Monday, July 28, 2014

High Desert Drama, Part 2

Friday night Kip set up a movie screen outside the Copper Mountain Mesa Community Center, out back against the 40' cargo container near the abandoned baseball diamond. Four of us sat there in lawn chairs, drank hard cider and watched the 1953 movie INFERNO, with Robert Ryan.

INFERNO is a movie about desert survival, and though we weren't watching it in 3D watching it in the same environment being depicted made it all the more real. We were under a sky dark enough to see the Milky Way amid the stars and a warm desert breeze swirled around us, as if in apology for the punishing heat of the day. Above the distant hills heat lightening flashed among the clouds.

I prefer the cold to the heat. I don't like heat and was worried how I'd survive out here in the summers. I did panic for a moment on Friday morning when the temperature in Wonder Valley reached 112. Ken brought me water and a big hunk of ice which I rubbed over my head and neck and arms to cool down. It made me appreciate the Copper Mountain Mesa's breezy 90s. Still, as days go by this kind of heat wears on one and even the local desert rats were a little ragged and complaining.

On Saturday afternoon I was napping in the cabin when Ken called me out to hear the thunder. There was a storm somewhere between Highway 62 and the mesa and we could see the rain falling hard. A few minutes later it started pattering on our tin porch roof. Then it started pounding.

It was a spectacular sight to see and brought to mind the furies. It was excessive. It was difficult for my mind to piece together two such disparate elements - the arid forest and water, which made it all the more wonderful to see.

The rain continued for about an hour, with lightening flashing and thunder cracking. Then hail the size of ceci beans. We kept waiting for the stringers and washes to run but only toward the end of the storm did enough water accumulate for this to happen.  We'd argued since the spring about which way the washes ran, whether the flat landscape tilted one way or the other. Our guesses were wrong and what we learned really fast was that everything runs to the road. We marked the spots where we might build swales or dry pools to catch the water the next time.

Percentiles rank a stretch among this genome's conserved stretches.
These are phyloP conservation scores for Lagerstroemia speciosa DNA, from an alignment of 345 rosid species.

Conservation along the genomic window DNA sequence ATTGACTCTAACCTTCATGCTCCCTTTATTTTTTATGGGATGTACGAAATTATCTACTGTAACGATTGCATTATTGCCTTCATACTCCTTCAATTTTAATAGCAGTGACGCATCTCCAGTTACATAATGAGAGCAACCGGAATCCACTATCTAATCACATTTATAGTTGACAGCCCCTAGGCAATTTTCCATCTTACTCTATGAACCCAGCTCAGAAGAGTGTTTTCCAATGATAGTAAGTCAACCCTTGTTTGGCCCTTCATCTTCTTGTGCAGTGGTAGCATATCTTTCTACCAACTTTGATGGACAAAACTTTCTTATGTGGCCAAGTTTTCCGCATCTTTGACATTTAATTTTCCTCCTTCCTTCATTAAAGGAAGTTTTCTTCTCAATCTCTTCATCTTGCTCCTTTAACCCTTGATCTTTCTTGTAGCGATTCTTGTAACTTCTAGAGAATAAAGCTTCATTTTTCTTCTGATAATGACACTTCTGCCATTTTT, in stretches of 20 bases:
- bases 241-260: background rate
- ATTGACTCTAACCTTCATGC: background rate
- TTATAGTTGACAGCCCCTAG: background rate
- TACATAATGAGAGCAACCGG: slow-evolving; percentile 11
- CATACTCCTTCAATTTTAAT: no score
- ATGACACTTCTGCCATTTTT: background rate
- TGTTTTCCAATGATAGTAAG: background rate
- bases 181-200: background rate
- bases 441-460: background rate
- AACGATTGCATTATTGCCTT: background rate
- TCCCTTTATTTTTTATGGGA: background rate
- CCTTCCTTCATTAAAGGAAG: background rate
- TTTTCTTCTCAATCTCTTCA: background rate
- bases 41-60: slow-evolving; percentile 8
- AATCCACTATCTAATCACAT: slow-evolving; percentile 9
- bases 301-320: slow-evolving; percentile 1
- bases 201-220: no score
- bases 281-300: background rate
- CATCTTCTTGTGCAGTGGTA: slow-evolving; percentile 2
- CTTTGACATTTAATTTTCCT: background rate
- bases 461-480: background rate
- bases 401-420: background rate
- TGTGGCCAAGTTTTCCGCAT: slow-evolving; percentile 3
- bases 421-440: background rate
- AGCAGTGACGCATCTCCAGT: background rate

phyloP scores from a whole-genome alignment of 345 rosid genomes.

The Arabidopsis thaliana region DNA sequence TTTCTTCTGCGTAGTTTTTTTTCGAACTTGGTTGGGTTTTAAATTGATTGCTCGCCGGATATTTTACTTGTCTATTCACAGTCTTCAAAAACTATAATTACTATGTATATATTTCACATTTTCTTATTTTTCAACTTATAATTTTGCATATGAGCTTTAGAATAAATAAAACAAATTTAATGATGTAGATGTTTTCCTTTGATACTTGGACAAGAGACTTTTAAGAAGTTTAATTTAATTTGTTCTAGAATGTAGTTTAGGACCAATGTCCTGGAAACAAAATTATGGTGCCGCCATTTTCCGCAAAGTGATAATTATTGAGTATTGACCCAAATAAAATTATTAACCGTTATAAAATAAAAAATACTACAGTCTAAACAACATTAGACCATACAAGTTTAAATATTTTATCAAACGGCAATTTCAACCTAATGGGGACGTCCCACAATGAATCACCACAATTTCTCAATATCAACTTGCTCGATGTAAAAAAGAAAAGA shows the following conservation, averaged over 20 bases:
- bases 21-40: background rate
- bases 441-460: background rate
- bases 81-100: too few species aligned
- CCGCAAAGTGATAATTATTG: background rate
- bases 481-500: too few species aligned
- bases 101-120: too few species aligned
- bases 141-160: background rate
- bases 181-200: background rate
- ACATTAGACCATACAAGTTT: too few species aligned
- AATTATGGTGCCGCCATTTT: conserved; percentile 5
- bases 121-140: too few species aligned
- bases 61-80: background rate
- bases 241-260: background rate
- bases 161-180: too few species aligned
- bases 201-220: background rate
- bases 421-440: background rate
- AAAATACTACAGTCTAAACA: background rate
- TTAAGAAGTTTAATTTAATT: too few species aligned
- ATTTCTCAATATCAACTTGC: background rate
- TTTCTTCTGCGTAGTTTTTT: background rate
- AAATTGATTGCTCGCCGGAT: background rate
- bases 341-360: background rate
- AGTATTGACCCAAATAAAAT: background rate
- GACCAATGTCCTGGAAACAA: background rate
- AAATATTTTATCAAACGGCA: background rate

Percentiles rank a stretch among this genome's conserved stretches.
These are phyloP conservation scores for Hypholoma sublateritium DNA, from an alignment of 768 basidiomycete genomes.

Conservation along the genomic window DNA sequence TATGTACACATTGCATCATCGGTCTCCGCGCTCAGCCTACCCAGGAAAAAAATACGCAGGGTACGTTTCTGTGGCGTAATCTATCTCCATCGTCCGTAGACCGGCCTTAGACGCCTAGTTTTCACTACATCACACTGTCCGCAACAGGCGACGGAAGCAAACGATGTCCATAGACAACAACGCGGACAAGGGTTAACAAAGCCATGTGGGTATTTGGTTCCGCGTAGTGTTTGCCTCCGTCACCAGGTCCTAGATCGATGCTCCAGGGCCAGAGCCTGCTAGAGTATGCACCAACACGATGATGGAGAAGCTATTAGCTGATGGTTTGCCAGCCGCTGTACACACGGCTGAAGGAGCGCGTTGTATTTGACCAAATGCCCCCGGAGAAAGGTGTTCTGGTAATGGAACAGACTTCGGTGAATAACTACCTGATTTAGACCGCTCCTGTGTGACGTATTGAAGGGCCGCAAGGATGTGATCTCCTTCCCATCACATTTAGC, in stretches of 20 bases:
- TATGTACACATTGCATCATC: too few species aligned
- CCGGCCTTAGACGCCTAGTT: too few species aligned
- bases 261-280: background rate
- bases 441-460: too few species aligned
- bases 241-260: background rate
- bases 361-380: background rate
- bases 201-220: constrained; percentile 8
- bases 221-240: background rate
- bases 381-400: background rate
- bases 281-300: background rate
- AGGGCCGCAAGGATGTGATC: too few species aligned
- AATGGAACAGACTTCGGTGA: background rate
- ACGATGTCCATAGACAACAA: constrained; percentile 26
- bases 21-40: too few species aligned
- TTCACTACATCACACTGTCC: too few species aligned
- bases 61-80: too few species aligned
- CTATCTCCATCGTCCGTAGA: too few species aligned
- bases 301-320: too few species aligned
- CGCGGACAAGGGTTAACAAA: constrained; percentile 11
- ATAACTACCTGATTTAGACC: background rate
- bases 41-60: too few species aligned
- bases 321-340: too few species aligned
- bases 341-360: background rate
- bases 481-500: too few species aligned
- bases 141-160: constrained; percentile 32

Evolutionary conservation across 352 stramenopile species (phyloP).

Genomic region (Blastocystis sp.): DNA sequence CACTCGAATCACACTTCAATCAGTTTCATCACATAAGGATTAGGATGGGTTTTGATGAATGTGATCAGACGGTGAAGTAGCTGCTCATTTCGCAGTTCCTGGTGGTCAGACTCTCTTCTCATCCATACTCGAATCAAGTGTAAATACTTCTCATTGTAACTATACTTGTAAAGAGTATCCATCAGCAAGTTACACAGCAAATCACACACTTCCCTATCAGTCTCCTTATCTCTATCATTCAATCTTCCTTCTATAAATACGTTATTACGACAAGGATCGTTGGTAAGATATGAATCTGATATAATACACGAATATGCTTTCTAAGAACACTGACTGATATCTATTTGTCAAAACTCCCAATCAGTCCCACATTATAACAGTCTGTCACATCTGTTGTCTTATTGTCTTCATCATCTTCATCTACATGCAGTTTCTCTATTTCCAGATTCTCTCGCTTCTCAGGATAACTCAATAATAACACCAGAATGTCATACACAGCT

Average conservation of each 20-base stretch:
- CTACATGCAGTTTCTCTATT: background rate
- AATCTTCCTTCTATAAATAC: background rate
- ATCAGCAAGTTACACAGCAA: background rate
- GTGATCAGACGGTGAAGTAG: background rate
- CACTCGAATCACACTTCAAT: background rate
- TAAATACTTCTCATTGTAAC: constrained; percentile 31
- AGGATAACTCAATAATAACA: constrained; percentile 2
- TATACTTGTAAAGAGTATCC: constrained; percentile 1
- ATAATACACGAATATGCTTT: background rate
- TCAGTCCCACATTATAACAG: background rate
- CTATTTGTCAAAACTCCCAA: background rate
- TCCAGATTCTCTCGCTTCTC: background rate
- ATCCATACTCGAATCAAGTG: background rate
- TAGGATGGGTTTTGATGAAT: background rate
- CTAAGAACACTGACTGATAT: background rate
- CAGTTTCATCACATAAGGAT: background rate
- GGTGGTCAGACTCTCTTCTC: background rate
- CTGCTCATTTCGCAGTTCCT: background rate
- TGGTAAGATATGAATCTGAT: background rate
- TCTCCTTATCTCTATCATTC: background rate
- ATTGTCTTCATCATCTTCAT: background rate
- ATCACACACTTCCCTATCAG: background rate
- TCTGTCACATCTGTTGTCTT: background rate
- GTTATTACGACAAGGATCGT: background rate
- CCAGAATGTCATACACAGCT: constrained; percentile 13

As the rain subsided I ran down our driveway through a stream of water about 3" deep, and followed it down to the road which had become impassible. I was barefoot and the cool water and shifting sand felt just like the beach. Our neighbor to the north met us at the street and we introduced ourselves and chatted. Some people keep to themselves out here and it took this kind of event to bring the three of us together.

The road outside our house.
We missed the Copper Mountain Mesa Community Association potluck which I heard was a little miserable without power to run the coolers.We also missed another neighbor's birthday party. We're still new to the desert and didn't want to risk getting the car stuck. (This introvert is glad to have two new excuses to add to the excuse list - "The power went out," and "the road washed out.")